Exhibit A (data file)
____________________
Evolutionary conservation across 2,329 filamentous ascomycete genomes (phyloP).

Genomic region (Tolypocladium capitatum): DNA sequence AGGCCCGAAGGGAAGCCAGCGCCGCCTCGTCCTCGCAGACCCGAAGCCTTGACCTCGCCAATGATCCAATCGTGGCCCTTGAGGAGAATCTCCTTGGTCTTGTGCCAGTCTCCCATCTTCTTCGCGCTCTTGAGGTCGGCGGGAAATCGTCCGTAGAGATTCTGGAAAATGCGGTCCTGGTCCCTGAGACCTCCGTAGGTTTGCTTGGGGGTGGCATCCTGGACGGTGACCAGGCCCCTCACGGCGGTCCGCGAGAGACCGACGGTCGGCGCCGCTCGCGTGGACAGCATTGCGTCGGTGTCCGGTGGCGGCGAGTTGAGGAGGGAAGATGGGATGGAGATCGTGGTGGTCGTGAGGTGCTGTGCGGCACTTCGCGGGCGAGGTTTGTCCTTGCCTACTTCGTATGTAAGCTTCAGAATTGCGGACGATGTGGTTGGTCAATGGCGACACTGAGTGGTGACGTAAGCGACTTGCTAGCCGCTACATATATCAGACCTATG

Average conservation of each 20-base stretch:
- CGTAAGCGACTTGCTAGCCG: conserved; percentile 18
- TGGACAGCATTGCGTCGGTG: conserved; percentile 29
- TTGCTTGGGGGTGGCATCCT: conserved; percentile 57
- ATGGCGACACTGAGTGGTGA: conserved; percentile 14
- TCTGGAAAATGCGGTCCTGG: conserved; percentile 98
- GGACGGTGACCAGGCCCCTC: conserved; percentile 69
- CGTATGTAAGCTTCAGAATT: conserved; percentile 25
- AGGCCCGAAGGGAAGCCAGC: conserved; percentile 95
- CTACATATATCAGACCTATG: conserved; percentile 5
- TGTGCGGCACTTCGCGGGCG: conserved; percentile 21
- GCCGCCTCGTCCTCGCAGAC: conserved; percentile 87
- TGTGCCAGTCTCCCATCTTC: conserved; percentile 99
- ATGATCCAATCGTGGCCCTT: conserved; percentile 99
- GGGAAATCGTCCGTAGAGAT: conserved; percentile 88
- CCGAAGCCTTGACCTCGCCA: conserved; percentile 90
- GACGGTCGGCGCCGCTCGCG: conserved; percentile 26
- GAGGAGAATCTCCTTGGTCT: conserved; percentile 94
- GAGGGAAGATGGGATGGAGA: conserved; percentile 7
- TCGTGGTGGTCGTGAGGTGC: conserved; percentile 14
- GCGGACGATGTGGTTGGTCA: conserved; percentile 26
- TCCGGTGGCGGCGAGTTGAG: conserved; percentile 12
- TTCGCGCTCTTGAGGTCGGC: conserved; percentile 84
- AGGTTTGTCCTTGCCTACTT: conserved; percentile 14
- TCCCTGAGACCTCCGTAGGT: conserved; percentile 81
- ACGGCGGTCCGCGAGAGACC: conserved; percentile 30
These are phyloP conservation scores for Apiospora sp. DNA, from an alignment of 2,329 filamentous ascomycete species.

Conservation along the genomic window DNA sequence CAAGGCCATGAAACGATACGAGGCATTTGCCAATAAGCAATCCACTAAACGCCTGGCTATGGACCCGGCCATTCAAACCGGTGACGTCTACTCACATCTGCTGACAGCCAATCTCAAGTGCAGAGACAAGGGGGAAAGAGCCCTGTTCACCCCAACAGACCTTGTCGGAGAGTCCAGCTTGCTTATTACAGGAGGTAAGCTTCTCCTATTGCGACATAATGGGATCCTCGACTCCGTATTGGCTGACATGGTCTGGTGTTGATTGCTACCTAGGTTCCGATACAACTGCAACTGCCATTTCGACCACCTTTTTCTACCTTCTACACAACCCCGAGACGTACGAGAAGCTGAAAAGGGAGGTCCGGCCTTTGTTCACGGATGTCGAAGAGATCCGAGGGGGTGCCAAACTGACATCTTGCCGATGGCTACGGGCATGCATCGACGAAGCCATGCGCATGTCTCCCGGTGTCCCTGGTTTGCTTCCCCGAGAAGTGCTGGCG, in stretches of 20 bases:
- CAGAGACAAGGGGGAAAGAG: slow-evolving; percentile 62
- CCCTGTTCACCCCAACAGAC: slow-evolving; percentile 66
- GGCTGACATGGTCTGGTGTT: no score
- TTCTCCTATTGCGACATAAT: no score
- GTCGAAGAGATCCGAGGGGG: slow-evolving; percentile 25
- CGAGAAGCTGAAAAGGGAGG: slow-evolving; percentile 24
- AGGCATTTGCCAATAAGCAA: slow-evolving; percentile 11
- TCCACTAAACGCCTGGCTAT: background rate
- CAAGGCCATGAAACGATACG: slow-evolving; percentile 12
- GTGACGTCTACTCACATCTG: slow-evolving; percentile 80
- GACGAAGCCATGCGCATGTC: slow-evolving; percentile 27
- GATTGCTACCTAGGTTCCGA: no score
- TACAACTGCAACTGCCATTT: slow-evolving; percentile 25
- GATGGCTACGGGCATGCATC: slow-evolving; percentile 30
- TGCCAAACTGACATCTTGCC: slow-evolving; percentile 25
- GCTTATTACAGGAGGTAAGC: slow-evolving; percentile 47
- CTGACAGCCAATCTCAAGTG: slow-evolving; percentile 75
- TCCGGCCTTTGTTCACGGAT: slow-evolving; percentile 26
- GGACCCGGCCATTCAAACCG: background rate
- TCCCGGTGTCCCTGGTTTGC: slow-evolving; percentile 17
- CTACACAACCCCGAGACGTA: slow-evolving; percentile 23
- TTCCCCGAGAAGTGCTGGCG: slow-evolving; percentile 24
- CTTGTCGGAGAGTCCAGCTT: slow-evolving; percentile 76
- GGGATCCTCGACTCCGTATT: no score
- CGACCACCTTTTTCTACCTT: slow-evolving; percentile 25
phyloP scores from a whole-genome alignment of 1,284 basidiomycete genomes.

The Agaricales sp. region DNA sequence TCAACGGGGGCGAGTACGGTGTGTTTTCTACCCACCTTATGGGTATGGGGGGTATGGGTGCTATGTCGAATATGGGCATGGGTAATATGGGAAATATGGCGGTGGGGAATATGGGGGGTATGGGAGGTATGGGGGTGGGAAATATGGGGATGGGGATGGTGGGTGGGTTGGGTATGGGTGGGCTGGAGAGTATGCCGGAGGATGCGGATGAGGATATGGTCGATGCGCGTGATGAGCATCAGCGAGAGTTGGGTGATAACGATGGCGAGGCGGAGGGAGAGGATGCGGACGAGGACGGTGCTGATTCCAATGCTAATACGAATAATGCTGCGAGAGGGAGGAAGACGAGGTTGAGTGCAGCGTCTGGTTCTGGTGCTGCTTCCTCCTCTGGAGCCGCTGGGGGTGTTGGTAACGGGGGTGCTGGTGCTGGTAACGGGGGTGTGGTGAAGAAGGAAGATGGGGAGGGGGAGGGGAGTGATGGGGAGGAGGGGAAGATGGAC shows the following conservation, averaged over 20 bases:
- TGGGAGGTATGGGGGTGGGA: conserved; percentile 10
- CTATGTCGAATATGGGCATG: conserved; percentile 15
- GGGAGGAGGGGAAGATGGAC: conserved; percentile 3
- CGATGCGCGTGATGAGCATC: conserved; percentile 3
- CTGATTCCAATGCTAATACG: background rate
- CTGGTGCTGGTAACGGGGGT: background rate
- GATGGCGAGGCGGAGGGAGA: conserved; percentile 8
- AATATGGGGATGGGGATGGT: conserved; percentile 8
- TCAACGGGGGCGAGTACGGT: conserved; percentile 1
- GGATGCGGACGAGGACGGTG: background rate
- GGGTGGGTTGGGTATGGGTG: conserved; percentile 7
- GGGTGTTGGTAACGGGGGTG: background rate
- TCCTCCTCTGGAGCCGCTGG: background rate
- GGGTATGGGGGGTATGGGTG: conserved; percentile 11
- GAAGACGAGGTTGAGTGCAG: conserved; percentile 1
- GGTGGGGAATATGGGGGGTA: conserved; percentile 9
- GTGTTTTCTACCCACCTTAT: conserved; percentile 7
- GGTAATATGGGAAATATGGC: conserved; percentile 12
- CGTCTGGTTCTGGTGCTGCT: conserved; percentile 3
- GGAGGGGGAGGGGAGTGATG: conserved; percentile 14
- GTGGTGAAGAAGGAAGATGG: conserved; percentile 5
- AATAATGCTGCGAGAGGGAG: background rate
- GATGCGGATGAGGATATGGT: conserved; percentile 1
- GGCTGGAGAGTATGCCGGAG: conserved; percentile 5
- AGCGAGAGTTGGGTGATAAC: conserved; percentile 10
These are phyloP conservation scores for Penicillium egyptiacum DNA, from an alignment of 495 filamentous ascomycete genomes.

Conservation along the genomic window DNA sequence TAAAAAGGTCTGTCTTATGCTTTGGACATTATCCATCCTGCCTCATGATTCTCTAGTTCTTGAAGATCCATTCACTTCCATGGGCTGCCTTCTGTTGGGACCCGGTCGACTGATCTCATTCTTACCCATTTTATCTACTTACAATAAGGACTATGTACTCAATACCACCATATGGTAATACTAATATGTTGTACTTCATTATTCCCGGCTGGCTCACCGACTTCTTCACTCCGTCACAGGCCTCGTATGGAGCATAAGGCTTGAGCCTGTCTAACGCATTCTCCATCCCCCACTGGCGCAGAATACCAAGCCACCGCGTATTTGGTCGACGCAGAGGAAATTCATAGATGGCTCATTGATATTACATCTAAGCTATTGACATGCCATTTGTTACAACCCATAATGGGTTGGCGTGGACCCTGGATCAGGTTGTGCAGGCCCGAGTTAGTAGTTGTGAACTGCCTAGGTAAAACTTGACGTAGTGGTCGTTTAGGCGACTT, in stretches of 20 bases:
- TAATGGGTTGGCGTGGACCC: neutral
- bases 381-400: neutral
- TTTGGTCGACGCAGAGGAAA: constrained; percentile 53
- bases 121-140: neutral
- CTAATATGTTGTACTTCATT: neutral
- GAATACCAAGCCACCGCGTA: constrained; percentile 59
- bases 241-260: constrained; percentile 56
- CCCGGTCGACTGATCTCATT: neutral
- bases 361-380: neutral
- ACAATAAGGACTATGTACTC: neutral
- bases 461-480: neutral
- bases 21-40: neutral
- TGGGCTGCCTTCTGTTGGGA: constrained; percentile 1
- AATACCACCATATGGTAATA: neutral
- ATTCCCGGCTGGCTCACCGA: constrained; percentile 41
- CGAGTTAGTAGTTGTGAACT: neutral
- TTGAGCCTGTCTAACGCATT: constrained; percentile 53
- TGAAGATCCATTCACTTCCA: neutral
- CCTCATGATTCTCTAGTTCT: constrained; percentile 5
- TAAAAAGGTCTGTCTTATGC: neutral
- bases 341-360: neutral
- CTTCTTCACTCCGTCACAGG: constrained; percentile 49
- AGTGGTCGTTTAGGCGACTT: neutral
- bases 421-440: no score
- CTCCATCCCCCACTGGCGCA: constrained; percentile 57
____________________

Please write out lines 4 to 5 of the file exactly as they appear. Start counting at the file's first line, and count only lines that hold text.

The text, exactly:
- CGTAAGCGACTTGCTAGCCG: conserved; percentile 18
- TGGACAGCATTGCGTCGGTG: conserved; percentile 29